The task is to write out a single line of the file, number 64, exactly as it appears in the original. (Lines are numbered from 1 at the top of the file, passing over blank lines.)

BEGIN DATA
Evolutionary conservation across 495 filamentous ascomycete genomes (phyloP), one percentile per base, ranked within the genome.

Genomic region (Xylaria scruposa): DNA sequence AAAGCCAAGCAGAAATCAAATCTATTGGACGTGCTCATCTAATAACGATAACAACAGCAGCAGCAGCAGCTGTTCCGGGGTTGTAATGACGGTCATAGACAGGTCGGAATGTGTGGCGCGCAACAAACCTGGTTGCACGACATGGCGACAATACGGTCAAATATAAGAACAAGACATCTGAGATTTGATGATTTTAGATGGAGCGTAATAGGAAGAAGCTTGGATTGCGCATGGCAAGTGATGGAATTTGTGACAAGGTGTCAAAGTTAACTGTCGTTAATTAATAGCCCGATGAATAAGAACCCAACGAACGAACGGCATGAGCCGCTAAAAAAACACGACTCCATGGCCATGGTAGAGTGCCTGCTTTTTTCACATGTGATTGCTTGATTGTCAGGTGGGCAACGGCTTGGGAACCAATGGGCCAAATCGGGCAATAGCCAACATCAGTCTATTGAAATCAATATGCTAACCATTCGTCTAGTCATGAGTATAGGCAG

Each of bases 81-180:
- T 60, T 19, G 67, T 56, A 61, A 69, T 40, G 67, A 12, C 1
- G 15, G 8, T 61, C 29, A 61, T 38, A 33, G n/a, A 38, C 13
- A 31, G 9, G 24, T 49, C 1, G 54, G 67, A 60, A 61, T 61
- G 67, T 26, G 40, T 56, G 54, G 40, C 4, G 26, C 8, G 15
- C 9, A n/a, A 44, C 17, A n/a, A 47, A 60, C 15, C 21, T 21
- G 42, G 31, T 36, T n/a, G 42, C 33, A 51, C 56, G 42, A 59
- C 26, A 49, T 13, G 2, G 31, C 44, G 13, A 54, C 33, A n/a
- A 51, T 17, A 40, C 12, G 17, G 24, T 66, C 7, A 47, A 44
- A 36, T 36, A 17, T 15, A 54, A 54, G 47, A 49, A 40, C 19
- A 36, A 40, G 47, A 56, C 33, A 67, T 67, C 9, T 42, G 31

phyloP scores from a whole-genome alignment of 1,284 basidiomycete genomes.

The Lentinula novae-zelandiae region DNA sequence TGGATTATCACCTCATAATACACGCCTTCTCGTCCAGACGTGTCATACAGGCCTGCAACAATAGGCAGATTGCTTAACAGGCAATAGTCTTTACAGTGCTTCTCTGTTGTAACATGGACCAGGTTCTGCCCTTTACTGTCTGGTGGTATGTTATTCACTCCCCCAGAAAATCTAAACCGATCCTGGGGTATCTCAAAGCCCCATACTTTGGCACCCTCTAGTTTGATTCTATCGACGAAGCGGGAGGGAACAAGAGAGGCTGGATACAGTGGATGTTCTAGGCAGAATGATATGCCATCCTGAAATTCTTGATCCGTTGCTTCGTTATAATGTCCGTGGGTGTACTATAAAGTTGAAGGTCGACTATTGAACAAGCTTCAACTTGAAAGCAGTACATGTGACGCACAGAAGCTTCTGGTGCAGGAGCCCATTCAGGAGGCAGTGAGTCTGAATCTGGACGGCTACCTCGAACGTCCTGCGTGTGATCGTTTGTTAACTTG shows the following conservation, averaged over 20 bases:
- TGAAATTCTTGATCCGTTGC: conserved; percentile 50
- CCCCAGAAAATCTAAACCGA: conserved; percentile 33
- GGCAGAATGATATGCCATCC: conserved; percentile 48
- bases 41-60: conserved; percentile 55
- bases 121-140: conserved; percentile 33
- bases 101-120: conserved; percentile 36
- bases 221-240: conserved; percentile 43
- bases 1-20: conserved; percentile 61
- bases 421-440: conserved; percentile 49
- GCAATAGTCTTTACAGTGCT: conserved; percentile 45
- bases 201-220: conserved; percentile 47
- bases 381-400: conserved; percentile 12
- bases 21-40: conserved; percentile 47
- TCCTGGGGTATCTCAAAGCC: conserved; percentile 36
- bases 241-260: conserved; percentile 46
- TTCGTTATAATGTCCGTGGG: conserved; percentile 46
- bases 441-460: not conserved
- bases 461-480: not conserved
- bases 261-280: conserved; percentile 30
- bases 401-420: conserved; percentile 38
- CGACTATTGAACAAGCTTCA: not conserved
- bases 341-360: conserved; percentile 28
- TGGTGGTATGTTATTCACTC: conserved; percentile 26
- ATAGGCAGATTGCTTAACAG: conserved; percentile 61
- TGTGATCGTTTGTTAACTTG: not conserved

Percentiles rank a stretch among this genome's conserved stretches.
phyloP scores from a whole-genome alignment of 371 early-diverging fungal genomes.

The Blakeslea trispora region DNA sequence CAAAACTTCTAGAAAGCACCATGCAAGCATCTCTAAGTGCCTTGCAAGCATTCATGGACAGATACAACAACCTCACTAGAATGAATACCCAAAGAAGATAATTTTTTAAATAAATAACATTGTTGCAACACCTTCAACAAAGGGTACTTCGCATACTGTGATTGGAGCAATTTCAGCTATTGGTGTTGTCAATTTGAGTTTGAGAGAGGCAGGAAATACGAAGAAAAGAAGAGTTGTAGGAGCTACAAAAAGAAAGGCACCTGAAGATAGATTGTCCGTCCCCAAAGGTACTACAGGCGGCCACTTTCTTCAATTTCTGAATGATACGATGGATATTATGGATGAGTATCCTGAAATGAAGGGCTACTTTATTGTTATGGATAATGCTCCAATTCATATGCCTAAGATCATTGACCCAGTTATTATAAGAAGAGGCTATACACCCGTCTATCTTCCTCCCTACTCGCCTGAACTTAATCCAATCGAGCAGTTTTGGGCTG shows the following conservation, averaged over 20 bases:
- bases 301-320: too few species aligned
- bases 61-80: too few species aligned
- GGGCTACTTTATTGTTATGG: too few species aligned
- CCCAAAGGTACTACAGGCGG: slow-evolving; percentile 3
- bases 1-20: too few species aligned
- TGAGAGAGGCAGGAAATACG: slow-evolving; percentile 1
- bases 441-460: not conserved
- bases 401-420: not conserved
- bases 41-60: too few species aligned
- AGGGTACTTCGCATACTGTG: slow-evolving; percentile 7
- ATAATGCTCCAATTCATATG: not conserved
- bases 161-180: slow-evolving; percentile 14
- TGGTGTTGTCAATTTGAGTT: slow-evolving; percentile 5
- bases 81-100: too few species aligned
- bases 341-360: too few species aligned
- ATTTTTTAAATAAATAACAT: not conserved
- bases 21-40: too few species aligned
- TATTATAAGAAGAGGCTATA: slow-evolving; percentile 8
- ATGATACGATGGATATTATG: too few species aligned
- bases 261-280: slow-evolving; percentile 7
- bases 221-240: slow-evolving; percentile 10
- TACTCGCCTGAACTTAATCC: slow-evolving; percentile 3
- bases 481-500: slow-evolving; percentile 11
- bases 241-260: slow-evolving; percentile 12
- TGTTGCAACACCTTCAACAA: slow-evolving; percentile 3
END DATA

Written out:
- bases 221-240: slow-evolving; percentile 10